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On the Rise
Eden Rain

20 July 2023, 10:00
Words by Jen Long
Original Photography by Jack Alexander

By incorporating her love of crafts with her passion for poetry, London-based artist Eden Rain embraces storytelling even after the lyrics stop.

“I’m a big hobby girl, I love a craft,” grins Eden Rain from a makeshift desk on her bed. Behind her is a screen of painted birds that she swears is haunted and dotted around her room are slightly terrifying animal masks made for a recent video. On her bedside table there are small felted bees. “I love picking up random crap and being like, this is what I’m doing.”

Since her debut single, “Wake Up, You’re Stuck” in 2021, Rain has played an intricate role in all her own artwork and videos. Through her personal, charming, “gutter-vision” aesthetic, the character of her alt-pop confessionals continue to bloom. “I thought of art as separate from what I did until I realised they’re kind of the same thing. I definitely wanted it to feel like this whole world that fits together and makes sense because if I try and put as much of myself into the music I make, it didn’t make sense stopping where the lyrics end,” she explains. “I just wanted it to be an extension of the world the song came from."

Born and bred in Leeds, Rain is one of four siblings. Growing up, her mum brought the musical technique, teaching her to sing, while her dad brought the taste. “He’d drive me to school blaring out “Gangsta’s Paradise” really loud and everyone was just like, they’ve arrived,” she laughs.


Rain describes her early taste in music as “embarrassing”, mixing a passion for contemporary East Coast rap with classic artists like The Carpenters and Barbara Streisand. In a bid to fit in at school she forced herself to lean into pop music and became obsessed with Leona Lewis. “When Leona Lewis won X Factor, that was a big thing for me. I remember listening to her album and thinking that if I ever wrote an album, I’d want it to be like Leona Lewis’ album,” she says. “I think I just gravitated to anyone with a really amazing voice.”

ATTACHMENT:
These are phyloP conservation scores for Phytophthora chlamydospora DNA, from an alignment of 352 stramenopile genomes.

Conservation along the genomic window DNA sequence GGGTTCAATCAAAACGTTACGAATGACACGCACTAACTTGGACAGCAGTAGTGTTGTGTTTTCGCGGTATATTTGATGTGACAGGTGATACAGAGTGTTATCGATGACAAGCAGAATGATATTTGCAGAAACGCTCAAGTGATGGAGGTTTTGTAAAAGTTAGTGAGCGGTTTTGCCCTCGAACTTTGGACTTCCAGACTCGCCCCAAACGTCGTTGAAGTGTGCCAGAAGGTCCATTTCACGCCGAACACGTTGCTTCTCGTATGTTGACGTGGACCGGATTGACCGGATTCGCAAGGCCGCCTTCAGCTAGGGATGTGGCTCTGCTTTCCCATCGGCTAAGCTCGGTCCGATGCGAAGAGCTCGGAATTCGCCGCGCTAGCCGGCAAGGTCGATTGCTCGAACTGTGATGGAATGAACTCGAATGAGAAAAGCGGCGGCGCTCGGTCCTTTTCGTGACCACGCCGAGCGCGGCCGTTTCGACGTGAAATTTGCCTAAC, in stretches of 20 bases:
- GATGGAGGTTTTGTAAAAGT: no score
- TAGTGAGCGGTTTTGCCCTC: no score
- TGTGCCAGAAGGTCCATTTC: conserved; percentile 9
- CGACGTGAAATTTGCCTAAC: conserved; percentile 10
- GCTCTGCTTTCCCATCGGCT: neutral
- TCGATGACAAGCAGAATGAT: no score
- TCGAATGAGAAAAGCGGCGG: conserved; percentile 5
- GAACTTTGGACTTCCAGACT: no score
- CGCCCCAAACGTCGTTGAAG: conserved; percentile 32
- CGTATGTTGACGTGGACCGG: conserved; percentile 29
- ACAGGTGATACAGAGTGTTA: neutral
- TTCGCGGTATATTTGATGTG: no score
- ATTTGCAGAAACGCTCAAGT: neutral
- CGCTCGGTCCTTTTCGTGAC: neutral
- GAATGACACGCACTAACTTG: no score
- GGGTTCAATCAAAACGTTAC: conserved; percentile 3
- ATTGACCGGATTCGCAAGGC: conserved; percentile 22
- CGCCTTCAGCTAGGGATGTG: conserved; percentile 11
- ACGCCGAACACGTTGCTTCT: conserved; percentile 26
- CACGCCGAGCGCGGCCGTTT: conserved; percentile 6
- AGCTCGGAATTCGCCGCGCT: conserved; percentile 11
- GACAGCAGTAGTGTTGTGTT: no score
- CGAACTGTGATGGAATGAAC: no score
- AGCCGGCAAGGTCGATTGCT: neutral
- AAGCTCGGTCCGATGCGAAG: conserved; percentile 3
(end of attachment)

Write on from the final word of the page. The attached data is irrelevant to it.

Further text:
Rain tried her hand at piano and drum lessons but nothing really stuck. In another bid to assimilate with her peers, she synthesised her love of poetry into songwriting. “Poetry’s just like lyrics, but you get made less fun of for writing songs than you do for writing poetry,” she jokes.

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In her early teens, she entered a local council-run talent show, performing Carole King’s “You’ve Got a Friend.” She found the experience of being on stage and performing live thrilling and convinced her brother, who had stuck with his piano lessons, to go out busking with her in Leeds City Centre. “My dad would stand on the other side of the road to watch us from afar to make sure none of our stuff got nicked,” she says. “I remember thinking, ‘I could just busk for the rest of my life, this is a career.’”

The turning point for Rain came when she moved schools to do her A Levels. While she hated her new college, she did find a kindred sixth form spirit there. Her new friend’s dad was musician, songwriter and producer Tim Kellett, a former member of Simply Red and founding member of Olive. “I was doing some singing and she was like, ‘You should work with my dad.’ I was like, weird and her dad was like, ‘Go away, I’m a songwriter, I don’t want to work with your sixteen year old friend,’” laughs Rain.